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Effect of intramuscular fat on beef eating quality, flavour generation and flavour release
Meat Standards Australia (MSA) graded beef striploins (n=42) from grass-fed and grain–finished Angus and grass-fed Wagyu, covering a range of nominal marbling levels from low, medium to high, were obtained from Northwest Tasmania in December 2012. The lowest fat beef samples were the AngusGrass (5.2% low, 7.8% medium and 9.9 % high), followed by the AngusGrain (10.2% low, 13.7% medium and 14.9% high fat) and the WagyuGrass (7.8% low, 10.9 % medium and 17.5% high). The concentration of omega-3 fatty acids and conjugated linoleic acid in the intramuscular fat was higher in grass-fed beef compared to grain-fed, in agreement with the literature. Standardised 25 mm steaks were cut and frozen for later sensory evaluation and flavour analysis.
A trained panel (n=10) was used to develop an appropriate grilled beef vocabulary to measure sensory attributes across the samples. More than 30 consensus attributes were applied to assess beef odour, flavour, taste and texture attributes. Most sensory attributes were directly correlated to the level of marbling (MSA-MB) regardless of the breed or feed type. As a whole, the overall flavour intensity, beef flavour, caramel odour, grassy flavour, oily mouthcoating and sweetness positively increased with marbling. As the level of marbling decreased, acidity, astringency, hay/grainy and liver flavours became more apparent. More subtle flavour and texture differences were elucidated when breed and feed comparisons were made.
Analysis of headspace volatiles by gas chromatography-mass spectrometry indicated that the concentration of most volatile compounds increased with marbling, especially the alkylpyrazines. These compounds are strongly associated with grilled beef flavour. Further analysis of the samples showed that highly marbled beef had unique temporal (time-related) flavour release properties. Key odour-active volatiles were released more rapidly in the mouth at higher levels of marbling leading to more intensely perceived flavour. Similarly, the in-mouth rate of release of non-volatile taste compounds (free amino acids and organic acids) during eating was more rapid in higher marbled samples. Different ratios of sweet and bitter amino acids in the grilled beef corresponded to different taste properties.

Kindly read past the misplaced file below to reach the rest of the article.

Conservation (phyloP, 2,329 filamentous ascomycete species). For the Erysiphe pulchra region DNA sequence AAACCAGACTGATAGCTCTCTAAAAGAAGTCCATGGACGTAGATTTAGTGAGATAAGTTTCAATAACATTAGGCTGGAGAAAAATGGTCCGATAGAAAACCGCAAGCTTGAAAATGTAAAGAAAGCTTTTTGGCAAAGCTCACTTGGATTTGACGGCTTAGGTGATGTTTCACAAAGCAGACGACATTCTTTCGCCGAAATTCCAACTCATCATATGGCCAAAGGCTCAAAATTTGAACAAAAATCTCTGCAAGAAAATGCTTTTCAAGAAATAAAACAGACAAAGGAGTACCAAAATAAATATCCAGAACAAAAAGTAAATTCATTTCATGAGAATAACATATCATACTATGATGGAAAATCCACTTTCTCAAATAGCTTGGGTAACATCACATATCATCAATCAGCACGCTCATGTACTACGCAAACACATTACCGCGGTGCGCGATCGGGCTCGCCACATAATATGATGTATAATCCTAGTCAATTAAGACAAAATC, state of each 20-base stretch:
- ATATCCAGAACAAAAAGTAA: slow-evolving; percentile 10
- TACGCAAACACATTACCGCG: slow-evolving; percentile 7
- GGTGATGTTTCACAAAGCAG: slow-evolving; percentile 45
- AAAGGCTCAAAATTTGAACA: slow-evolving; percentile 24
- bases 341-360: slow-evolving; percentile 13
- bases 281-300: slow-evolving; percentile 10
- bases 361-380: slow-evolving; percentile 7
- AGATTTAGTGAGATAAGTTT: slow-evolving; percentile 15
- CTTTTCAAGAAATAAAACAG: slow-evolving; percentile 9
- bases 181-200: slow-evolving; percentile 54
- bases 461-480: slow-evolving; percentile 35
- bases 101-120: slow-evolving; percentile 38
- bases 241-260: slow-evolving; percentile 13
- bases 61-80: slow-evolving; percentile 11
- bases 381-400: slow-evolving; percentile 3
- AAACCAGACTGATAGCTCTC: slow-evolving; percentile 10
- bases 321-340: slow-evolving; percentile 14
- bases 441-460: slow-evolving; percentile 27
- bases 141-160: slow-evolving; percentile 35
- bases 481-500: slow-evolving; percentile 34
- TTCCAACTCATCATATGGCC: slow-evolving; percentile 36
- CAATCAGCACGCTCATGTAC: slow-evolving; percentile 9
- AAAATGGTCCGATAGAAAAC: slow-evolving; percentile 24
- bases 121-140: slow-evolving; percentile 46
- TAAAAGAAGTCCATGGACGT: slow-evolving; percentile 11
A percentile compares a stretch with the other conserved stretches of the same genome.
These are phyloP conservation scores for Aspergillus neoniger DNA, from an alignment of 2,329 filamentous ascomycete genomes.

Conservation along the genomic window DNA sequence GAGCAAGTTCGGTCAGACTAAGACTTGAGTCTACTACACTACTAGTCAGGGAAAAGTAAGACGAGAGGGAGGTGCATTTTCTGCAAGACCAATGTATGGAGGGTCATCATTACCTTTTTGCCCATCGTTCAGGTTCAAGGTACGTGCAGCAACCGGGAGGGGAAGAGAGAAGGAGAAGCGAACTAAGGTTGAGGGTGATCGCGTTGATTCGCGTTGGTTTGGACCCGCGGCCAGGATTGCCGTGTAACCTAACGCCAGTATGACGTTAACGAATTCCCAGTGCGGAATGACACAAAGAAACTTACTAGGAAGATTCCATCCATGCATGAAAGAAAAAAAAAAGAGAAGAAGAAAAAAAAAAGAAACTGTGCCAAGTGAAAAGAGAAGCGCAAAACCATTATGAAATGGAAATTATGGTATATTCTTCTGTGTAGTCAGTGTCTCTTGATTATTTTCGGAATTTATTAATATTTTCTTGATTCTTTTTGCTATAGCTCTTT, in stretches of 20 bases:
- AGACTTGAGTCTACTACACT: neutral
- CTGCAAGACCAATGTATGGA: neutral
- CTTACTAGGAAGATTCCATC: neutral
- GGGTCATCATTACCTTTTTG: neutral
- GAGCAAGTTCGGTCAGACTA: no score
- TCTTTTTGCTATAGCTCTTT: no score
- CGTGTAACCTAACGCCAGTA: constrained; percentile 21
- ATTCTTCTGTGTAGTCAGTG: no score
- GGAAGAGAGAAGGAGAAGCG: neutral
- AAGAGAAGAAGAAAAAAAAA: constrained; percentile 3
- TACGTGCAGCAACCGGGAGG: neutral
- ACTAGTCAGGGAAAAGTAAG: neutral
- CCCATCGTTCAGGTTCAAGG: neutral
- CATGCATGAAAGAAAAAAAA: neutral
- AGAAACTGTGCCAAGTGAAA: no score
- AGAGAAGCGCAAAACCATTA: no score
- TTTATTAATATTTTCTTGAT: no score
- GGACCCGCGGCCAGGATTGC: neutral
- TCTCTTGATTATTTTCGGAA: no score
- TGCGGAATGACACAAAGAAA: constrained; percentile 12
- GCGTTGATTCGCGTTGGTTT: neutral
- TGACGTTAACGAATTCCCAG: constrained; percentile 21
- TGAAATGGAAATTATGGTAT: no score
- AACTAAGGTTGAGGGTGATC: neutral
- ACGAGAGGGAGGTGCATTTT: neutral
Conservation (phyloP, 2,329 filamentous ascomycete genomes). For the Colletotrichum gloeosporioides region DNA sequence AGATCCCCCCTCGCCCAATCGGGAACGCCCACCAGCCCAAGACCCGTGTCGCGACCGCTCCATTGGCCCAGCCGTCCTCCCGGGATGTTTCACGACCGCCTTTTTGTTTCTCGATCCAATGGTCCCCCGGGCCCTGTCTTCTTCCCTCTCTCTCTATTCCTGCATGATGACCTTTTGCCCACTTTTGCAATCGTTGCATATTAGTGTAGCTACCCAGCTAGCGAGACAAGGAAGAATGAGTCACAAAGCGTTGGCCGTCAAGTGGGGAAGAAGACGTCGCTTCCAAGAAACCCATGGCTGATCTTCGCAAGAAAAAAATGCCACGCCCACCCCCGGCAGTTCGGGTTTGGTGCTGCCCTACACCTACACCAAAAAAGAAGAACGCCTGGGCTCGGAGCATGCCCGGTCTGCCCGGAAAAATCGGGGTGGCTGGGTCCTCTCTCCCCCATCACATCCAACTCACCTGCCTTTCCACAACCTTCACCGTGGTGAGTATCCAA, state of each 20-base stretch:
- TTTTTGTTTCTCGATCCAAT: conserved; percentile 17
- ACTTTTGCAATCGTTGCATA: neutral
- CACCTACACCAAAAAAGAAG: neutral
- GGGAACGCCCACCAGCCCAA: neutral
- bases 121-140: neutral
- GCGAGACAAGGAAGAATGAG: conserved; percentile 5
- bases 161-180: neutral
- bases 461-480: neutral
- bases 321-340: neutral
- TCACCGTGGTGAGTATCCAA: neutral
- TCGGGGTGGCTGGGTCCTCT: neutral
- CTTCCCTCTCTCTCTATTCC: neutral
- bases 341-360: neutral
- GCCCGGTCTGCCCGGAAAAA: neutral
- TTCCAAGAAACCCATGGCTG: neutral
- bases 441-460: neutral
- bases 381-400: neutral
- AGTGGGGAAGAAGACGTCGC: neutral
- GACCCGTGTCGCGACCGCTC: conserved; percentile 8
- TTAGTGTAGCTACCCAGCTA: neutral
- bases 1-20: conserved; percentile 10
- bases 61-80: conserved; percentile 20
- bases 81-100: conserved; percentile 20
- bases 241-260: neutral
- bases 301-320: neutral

Overall, beef with high marbling scores > 500 MSA-MB, or a fat content of > 7.5% fat, fed on either grass or grain have quite similar flavour properties. Only the samples with the lowest fat content (< 5%), i.e. the AngusGrass low fat, were characterised by higher acidic, metallic and lingering aftertaste attributes. Taken as a whole, the data clearly demonstrate the essential role of intramuscular fat in generating beef flavour and on controlling flavour release as well as improving texture attributes.
This page was last updated on 21/06/2017
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